||The Toronto Star
What's On Story August 24, 2000
Jazz Notes Geoff Chapman
Jazz fans know David Occhipinti the polished guitarist - now they can listen more intently to Occhipinti the guitarist/composer.
With two well-received CDs under his belt, a self-titled release three years ago and last year's Syzygy , the 33-year-old Toronto-born Occhipinti studied piano early but was moved by The Beatles' music to switch to guitar at age 13.
Since then he's developed a distinctive style, has played every club in this region and earned a living from jazz - not always the case with the genre. Next week, however, as well as holding forth with a trio at the Top Of The Senator, he'll also be celebrating a new day job, teaching guitar once a week at Humber College (where he was a student from '84 to '87).
For the Senator date Tuesday through Sept. 3, he'll have regular companion Jim Vivian on bass and American drummer John Hollenbeck, a first-call musician in New York who heads two ensembles. The sessions will feature some new pieces - as well as Beatles tune ``Julia.''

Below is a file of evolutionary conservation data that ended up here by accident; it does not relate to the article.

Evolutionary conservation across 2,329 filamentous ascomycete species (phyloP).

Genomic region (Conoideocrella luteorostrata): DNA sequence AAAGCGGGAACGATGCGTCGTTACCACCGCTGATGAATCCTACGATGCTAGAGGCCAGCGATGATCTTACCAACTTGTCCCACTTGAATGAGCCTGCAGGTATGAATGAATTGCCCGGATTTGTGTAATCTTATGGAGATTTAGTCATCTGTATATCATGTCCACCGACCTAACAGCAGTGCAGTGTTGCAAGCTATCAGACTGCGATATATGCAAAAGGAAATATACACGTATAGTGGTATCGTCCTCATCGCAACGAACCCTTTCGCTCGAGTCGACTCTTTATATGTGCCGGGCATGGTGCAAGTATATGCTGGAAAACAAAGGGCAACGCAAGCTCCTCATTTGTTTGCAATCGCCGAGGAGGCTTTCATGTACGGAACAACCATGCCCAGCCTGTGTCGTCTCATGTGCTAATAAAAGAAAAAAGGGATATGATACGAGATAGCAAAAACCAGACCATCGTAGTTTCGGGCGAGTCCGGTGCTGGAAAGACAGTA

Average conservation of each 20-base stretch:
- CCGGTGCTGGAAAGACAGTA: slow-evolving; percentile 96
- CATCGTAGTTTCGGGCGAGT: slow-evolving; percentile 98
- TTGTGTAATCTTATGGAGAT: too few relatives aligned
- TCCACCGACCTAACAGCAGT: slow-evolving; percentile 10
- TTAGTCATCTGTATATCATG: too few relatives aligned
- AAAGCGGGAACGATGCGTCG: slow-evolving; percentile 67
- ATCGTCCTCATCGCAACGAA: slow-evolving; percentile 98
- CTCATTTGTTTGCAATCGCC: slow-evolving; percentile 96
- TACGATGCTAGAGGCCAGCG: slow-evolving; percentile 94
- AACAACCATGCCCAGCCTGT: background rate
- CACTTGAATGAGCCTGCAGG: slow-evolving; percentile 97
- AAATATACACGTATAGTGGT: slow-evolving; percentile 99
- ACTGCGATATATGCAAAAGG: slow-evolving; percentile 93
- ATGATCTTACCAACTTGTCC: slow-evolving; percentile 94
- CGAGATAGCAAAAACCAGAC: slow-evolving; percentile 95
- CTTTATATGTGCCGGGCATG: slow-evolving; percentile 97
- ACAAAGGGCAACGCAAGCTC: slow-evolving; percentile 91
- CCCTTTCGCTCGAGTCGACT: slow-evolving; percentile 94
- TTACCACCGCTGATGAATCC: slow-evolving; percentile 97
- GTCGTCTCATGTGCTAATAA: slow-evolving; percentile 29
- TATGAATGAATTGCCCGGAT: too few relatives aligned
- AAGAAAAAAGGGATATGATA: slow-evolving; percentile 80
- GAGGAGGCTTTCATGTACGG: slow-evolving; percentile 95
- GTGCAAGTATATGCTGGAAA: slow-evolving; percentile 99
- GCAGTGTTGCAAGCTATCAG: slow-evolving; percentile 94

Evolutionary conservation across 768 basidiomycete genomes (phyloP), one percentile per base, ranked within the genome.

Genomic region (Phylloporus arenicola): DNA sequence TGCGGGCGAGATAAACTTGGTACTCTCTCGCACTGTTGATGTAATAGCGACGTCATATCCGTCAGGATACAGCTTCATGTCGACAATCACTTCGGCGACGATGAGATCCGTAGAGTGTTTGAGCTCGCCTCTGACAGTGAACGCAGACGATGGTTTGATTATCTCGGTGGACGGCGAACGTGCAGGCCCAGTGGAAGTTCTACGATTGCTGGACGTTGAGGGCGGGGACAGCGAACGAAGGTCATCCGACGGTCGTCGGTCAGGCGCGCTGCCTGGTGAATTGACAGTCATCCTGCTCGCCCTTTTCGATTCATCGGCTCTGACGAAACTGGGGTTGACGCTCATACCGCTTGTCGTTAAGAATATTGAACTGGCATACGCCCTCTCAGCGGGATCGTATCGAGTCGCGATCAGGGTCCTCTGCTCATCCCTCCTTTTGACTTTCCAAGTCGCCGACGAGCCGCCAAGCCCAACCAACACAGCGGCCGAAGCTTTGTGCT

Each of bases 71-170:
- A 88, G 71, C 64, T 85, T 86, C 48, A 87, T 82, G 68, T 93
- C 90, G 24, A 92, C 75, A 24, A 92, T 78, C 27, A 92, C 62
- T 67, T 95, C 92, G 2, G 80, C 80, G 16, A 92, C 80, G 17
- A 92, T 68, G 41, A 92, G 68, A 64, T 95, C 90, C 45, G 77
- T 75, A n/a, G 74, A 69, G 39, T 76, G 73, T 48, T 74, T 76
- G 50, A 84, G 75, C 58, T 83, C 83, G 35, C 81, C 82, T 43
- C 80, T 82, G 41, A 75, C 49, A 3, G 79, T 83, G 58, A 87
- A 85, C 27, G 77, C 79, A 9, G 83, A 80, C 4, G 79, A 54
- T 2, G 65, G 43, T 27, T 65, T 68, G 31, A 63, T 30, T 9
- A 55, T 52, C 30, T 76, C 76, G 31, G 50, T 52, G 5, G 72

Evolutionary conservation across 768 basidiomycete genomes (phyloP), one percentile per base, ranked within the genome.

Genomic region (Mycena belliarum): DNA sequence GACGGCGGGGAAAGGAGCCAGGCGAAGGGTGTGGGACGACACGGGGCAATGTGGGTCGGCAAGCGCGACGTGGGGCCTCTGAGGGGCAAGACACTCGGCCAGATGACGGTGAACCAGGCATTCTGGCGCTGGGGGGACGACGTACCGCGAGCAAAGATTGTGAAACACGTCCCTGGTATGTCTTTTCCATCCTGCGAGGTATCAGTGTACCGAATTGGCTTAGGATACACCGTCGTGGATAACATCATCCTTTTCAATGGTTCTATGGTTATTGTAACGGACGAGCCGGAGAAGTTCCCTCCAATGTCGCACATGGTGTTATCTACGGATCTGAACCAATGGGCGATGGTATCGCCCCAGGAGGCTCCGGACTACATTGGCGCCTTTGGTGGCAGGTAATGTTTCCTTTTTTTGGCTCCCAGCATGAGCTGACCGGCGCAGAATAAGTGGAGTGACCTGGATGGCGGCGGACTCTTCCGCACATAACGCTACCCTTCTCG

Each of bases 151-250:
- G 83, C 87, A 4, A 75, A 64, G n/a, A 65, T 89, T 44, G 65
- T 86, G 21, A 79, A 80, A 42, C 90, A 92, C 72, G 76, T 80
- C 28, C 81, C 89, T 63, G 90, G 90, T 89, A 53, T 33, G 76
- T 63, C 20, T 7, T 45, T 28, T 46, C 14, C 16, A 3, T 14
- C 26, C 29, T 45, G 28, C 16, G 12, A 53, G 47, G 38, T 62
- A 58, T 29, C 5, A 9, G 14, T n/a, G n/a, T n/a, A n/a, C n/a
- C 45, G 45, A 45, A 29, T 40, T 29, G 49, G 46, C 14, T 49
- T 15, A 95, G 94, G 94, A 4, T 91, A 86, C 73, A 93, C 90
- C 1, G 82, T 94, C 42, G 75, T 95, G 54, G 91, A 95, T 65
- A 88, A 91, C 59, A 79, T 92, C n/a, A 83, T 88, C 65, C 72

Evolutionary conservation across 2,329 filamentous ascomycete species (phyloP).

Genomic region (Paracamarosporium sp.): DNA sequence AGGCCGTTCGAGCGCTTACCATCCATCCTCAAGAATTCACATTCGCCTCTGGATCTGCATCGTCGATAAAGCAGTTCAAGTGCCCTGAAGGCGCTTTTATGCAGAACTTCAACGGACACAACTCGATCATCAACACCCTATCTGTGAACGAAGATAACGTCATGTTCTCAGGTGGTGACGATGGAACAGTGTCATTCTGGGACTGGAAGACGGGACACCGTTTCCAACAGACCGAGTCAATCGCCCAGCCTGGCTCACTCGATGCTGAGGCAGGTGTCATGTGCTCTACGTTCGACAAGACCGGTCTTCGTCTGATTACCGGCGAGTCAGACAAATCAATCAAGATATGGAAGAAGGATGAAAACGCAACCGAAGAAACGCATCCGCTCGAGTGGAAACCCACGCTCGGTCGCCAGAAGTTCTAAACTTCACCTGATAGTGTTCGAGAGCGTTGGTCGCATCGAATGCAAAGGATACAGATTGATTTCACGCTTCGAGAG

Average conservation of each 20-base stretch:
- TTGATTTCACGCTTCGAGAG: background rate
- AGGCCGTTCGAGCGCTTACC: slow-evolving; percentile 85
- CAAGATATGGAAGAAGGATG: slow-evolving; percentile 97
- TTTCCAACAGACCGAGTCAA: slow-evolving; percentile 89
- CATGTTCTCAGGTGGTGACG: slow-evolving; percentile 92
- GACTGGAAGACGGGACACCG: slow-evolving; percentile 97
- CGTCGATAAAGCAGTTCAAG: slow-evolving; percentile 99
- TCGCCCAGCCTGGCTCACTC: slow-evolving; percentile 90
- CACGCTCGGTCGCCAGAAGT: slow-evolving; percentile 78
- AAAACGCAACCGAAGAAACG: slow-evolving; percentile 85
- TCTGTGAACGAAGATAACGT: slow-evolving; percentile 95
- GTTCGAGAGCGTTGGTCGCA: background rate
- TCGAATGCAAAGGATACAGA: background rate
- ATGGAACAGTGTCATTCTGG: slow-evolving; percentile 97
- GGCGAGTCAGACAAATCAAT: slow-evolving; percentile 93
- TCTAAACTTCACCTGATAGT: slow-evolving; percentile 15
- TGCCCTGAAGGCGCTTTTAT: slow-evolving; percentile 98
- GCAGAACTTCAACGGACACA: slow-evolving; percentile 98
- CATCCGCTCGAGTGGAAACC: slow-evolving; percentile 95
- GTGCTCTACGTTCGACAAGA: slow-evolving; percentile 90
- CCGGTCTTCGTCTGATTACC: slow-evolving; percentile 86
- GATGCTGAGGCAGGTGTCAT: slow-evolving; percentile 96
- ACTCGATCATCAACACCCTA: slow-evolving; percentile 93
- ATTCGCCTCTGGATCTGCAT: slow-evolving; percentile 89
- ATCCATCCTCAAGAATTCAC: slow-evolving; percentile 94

Says Occhipinti: ``There's a lot of great drummers in Toronto but John, who I met at Banff 11 years ago, is very different. He brings a compositional element and new musical ideas to his work.''
That suits the guitarist, who has concentrated on composing this past year and taking counterpoint classes at the Royal Conservatory of Music.
``I realized after the two CDs that the more I knew, the less I knew. So I've been studying techniques used by classical figures like Schoenberg and Berg - and while you could say that my mentors have been (guitarists) Jim Hall and Ed Bickert, my favourite musician is J.S. Bach. He did so much with so few notes, it was almost like improvisation.''
The trio, with Canadian drummer Kevin Dempsey replacing Hollenbeck, will make an extensive western tour next month and Occhipinti is musing about a new trio album, or possibly a solo one. ``These things need time to simmer, like soup,'' he notes ``but the ultimate aim is always to develop your own sound.''
Earlier this year he was playing with local musicians in northern Italy, where his parents and artist wife, Mascia, were born, and will be there again next spring with the aid of funding from Ottawa. He lived in Italy for two years in the 1990s, has played there frequently and also performed in Switzerland and Britain. In 1996 he was selected as one of 10 winners in the Guitars On Fire contest held by magazine Jazziz.